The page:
It’s easy to neglect Victor Tangos during the brief respite we call “spring” in Texas. Housed in a landlocked building constructed in 1904, the restaurant has zero windows, and a matching number of patios. But once you pass beneath the red neon “Kitchen Open Late” sign hung wittingly over the door, the venue emanates an affable vibe. Bucking the trend of wildly changing menu items to accommodate seasonal demands, Victor Tangos respects the fact that a strong number of Dallasites appreciate menu staples. Sure, there are a few dishes that rotate in and out, and on occasion, certain ingredients reflect what is happening outdoors. But typically the menu remains fixed, which is exactly how VT regulars prefer it.
Fortunately, Executive Chef Kirstyn Brewer has developed an extremely well-rounded menu for those searching for familiar comforts. To complement these offerings, Matt Ragan, the house’s lead mixologist and executive jack-of-all-trades, has assembled a diverse cocktail program. And, in stark contrast to the familiar fare, if you’re feeling something “off menu” beverage-wise, simply describe what you desire and allow Matt to run point with something made from scratch.
Last Friday, some friends and I were invited in for a gratis sampling of a series of menu items expertly paired with libations. Plates vary in size, but they’re all meant for sharing so, it’s my recommendation to attend with no less that a party of four in order to allow for an adequate tour across multiple sections of the menu.
Start with the P.E.I. mussels ($13), which are prepared with fresh lemongrass, Thai basil, Fresno chilies and pork sausage (which is made in-house daily). Make sure to request extra toasted garlic bread to sop up the Tamarind broth. Matt appropriately paired this dish with a Kiuchi Hitachino Nest White Ale (an award-winning Belgian-style wit bier) but I also enjoyed the Hitachino Next Anbai Plum Weisse Gose (a tart wheat beer brewed with salt and spices), also from Kiuchi Brewery.
For those not in fear of carbs, opt for the house made pappardelle, with lamb ragu, carrots, peas, mint and Parmesan ($17). Pair with a crisp white wine, such as the 2013 Scaia blend of Garganega and Chardonnay from Tenuta Sant’ Antonio winery. Keeping with a Mediterranean theme, I also recommend bringing out a roasted fish for the table, the type of which (and price) relies on availability. Ours was a roasted Bronzino ($26), which is a Mediterranean sea bass stuffed with thin slices of lemon, thyme, and garlic cloves. The whole fish is grilled and then roasted in the oven just before being flash fried, which crisps the skin of the fish while locking in moisture to keep the interior flesh soft and tender. The result is then plated on a bed of crushed lemony potatoes, and topped with a pimentón aioli and a brown butter caper sauce.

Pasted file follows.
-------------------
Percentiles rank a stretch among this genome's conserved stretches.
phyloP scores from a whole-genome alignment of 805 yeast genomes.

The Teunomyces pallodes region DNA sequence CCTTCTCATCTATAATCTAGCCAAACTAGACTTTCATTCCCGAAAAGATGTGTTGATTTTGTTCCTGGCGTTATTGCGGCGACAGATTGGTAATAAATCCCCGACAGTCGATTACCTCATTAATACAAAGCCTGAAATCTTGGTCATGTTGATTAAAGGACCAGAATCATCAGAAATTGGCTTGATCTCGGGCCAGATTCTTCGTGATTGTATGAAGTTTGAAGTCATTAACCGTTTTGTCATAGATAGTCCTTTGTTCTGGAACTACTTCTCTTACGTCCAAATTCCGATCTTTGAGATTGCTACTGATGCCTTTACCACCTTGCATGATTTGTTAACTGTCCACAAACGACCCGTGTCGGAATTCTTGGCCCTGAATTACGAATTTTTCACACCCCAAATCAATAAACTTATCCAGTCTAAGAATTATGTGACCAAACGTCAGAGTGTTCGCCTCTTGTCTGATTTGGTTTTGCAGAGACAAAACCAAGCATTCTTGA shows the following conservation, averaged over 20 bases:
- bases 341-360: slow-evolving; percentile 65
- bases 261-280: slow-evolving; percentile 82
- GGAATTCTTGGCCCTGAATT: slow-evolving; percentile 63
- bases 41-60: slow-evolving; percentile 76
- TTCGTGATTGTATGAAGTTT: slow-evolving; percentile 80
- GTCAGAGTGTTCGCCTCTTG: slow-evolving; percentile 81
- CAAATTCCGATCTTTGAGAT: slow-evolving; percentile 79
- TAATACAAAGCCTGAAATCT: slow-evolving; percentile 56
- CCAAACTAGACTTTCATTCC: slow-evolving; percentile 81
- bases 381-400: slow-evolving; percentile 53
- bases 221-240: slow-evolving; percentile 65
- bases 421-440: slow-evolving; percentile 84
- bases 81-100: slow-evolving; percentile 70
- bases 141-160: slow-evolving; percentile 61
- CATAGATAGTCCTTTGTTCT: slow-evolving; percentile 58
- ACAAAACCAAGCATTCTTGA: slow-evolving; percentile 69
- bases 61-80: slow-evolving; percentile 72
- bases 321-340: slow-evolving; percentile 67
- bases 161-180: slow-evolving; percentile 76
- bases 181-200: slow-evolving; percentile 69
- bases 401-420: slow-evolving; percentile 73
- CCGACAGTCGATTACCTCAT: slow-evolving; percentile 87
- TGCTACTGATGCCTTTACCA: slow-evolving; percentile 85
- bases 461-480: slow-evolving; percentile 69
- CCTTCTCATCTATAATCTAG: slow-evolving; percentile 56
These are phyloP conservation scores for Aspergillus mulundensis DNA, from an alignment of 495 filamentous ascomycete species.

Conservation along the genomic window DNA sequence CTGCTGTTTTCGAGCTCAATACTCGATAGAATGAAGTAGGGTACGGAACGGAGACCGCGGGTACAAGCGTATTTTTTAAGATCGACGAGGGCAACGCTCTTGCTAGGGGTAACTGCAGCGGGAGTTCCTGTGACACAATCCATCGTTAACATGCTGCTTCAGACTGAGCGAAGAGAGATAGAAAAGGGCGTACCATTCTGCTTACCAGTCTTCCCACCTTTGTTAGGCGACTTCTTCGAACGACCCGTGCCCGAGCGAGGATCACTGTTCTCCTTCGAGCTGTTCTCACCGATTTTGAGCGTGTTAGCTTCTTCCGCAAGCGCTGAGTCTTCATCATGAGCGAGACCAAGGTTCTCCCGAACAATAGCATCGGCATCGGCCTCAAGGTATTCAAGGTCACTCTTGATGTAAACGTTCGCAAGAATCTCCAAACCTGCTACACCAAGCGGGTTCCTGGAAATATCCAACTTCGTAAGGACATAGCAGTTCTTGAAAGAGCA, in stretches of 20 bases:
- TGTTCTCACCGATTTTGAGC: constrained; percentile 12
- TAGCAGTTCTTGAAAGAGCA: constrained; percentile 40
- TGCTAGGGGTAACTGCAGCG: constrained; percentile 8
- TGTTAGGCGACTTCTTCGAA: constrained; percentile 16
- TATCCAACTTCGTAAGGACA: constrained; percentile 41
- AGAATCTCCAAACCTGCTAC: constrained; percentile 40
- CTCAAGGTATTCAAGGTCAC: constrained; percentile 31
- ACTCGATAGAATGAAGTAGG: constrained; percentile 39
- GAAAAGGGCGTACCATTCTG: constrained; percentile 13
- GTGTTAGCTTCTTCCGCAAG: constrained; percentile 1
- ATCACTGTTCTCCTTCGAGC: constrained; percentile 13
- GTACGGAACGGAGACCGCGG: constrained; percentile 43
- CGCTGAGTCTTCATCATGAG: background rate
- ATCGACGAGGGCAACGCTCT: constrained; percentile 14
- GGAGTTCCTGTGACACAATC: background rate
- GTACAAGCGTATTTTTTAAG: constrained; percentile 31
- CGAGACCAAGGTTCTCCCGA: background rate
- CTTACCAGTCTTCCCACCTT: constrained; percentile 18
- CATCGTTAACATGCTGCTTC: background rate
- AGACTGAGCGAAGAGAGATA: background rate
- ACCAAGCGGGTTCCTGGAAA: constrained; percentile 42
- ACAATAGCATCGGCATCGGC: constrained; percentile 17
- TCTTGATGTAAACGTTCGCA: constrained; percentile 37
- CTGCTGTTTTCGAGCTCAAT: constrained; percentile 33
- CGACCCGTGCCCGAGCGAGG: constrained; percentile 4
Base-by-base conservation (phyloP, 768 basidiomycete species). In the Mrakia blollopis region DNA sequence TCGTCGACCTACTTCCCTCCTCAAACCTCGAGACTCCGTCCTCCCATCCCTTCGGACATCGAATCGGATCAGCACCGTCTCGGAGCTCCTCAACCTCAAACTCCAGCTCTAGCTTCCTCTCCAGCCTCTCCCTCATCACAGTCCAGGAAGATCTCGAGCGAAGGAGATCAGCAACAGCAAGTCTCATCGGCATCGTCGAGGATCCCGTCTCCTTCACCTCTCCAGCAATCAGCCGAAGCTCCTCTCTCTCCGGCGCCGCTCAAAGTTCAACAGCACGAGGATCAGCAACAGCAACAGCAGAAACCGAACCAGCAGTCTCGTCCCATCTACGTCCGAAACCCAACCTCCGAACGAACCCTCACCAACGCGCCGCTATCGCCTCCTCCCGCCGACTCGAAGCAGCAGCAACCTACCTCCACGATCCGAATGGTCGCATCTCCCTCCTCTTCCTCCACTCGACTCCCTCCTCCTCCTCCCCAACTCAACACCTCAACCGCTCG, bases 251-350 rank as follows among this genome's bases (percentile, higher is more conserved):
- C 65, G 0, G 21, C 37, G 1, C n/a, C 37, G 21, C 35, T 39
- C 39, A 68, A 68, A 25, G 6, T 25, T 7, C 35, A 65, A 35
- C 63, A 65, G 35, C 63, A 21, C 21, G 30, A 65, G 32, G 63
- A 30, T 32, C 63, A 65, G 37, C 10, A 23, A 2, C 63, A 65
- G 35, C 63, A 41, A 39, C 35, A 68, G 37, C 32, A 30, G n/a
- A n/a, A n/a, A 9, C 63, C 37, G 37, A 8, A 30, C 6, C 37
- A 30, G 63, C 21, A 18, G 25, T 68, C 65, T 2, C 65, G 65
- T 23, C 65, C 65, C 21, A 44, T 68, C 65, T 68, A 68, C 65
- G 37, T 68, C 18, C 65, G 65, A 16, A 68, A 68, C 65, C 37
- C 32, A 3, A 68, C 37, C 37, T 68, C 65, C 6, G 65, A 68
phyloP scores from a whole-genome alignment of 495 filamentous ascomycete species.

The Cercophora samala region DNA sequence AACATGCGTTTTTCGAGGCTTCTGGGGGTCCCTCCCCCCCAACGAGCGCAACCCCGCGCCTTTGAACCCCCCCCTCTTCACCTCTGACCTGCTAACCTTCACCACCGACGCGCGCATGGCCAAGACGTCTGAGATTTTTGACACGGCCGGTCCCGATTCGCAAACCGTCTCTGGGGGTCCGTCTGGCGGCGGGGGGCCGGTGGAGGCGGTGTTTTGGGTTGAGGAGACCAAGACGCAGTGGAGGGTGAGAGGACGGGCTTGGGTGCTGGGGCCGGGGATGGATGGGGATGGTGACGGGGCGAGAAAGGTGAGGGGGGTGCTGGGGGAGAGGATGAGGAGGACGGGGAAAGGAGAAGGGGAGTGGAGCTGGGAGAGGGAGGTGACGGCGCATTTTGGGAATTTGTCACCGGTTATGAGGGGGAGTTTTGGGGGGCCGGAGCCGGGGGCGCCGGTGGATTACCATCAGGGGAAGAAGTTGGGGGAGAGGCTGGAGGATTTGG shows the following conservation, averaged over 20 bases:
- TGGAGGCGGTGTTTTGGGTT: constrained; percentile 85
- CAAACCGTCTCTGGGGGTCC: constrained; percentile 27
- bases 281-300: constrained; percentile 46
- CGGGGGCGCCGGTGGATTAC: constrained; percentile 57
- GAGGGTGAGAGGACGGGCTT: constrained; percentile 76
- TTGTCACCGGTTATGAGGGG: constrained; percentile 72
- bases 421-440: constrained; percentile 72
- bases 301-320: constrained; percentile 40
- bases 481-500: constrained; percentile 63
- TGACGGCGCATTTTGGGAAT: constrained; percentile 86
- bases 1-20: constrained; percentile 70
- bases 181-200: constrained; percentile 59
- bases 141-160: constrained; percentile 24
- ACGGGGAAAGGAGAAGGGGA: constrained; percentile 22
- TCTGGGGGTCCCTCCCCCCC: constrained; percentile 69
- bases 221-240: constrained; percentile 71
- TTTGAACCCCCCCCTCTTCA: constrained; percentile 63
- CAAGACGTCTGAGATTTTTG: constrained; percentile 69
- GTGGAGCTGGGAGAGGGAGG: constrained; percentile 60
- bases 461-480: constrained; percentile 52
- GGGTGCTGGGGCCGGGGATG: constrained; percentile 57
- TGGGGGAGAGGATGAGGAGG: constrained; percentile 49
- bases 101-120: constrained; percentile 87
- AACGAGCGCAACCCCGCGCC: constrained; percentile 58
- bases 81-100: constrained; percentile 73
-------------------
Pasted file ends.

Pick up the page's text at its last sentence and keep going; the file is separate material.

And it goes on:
An option that is a bit heartier in nature is the roast duck ($30), which goes on the menu tonight. Chef Brewer roasts the bird skin on in order to achieve a nice crispy texture. It is served with Treviso (a subspecies of radicchio), spring onions, basil, Fresno chilies and a panzanella salad. The bird is finished with a hearty mustard jus and garlic breadcrumbs. The subtle heat from the mustard and chilies could allow you to opt for a bigger, more tannic red that is higher in alcohol, but I found that a medium pinot noir did the job just as well. In our case, we were provided a 2011 Foris pinot noir from the Rogue Valley in Oregon but many other selections would suffice just as nicely. This wine also pairs very well with the Japanese style chicken wings ($12) and many of their flatbreads, my personal favorite tactfully utilizing duck, goat cheese, dried balsamic figs and basil ($14).
The Dapper Dan, affectionately named after the character in Oh, Brother Where Art Thou, plays the role of the “closing cocktail” quite nicely. Treaty Oak bourbon and Chai infused Averna, this cocktail is a spin on a Black Manhattan. Per Matt, the chocolate/coffee notes of the Averna work well with the Chai, and the vanilla/caramel notes in the bourbon make for a fun, rich and boozy after dinner drink. Served in an elegant Coupe glass, the oil extracted from the orange rind garnish makes this cocktail quite polished. For those a little more adventurous, ask Matt if you can polish off an Underberg before heading home. Only known by those with a vested interest in digestifs, it’s an amusing and communal way to end a night of food, drink and celebration.